Funny enough, even though Crysis was released close to a year ago, the game today still has difficulty running at 2560×1600 with full detail settings – and that’s even with overlooking the use of anti-aliasing! Luckily, Warhead is better optimized and will run smoother on almost any GPU, despite looking just as gorgeous as its predecessor, as you can see in the screenshot below.
The game includes four basic profiles to help you adjust the settings based on how good your system is. These include Entry, Mainstream, Gamer and Enthusiast – the latter of which is for the biggest of systems out there, unless you have a sweet graphics card and are only running 1680×1050. We run our tests at the Gamer setting as it’s very demanding on any current GPU and is a proper baseline of the level of detail that hardcore gamers would demand from the game.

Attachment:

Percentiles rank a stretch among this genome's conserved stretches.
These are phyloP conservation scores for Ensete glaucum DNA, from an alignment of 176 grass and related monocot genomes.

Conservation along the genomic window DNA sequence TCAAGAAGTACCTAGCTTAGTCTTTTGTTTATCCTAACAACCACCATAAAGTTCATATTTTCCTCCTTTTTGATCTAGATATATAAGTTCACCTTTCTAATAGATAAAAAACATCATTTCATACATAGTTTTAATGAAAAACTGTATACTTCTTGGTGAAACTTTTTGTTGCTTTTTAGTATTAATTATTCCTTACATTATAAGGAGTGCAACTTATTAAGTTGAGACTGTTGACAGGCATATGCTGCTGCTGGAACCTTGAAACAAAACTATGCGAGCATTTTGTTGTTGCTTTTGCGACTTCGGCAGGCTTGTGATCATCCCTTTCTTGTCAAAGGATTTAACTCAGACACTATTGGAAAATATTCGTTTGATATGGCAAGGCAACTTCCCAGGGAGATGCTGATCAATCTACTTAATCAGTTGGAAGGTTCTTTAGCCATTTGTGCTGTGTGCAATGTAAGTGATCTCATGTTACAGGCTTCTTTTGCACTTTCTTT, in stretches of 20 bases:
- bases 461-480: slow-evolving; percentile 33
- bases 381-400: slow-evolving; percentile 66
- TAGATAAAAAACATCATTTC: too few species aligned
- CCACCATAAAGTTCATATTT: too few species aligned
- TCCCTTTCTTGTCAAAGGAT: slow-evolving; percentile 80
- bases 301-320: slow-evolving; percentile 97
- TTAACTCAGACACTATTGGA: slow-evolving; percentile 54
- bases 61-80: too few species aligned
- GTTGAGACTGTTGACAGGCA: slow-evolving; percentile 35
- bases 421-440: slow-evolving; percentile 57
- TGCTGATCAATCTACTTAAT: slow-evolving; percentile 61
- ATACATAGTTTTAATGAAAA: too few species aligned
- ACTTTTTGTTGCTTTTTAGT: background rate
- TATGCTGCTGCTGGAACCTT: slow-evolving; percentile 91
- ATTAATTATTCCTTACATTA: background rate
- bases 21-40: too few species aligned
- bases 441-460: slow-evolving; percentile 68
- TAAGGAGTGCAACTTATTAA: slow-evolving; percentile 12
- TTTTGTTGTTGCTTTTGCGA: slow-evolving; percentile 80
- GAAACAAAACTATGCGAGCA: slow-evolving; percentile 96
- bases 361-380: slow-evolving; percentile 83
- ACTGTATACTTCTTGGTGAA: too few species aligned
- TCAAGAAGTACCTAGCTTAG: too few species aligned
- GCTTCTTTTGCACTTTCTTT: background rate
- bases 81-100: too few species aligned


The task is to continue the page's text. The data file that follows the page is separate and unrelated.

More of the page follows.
CoD didn’t seem to care much about what CPU was installed, and for the most part, Crysis is the same way. None of the performance is that impressive, thanks to Crysis’ extremely robust graphics and our mainstream GPU.
Although we generally shun automated gaming benchmarks, we do like to run at least one to see how our GPUs scale when used in a ‘timedemo’-type scenario. Futuremark’s 3DMark Vantage is without question the best such test on the market, and it’s a joy to use, and watch. The folks at Futuremark are experts in what they do, and they really know how to push that hardware of yours to its limit.
The company first started out as MadOnion and released a GPU-benchmarking tool called XLR8R, which was soon replaced with 3DMark 99. Since that time, we’ve seen seven different versions of the software, including two major updates (3DMark 99 Max, 3DMark 2001 SE). With each new release, the graphics get better, the capabilities get better and the sudden hit of ambition to get down and dirty with overclocking comes at you fast.